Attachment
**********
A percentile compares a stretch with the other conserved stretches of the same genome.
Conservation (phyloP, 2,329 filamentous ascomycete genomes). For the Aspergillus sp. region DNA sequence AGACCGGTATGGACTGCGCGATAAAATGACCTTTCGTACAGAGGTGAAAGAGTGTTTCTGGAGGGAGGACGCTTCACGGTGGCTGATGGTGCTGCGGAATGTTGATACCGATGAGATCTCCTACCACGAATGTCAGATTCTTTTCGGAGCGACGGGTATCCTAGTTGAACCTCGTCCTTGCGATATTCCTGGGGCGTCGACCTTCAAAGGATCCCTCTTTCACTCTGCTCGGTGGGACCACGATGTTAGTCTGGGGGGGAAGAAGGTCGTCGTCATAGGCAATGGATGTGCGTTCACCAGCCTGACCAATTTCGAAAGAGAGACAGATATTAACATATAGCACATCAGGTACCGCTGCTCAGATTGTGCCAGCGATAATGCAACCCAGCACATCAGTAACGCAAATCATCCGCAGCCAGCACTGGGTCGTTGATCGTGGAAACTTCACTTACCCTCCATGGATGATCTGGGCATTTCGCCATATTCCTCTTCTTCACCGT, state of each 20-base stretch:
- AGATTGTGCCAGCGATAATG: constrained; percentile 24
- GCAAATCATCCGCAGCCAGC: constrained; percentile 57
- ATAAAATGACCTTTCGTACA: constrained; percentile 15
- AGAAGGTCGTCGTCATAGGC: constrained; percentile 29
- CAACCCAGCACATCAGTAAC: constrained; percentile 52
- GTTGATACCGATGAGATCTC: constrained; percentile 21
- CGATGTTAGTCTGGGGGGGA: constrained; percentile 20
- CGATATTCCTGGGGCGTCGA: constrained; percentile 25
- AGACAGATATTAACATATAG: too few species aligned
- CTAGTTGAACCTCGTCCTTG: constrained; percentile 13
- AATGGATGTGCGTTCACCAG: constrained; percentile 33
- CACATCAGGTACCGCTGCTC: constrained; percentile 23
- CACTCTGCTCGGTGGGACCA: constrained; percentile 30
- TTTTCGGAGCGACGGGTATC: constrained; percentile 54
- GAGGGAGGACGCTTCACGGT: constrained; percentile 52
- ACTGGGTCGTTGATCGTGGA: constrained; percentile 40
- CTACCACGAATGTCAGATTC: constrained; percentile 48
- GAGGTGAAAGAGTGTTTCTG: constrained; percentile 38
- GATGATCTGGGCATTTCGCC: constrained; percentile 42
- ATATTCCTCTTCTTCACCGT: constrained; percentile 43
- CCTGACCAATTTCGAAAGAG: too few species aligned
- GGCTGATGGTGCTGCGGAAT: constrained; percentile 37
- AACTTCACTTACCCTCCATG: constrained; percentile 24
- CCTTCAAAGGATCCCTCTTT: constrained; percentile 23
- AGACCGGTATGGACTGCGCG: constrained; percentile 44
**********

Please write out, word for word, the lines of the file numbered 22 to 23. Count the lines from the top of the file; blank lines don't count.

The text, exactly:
- ATATTCCTCTTCTTCACCGT: constrained; percentile 43
- CCTGACCAATTTCGAAAGAG: too few species aligned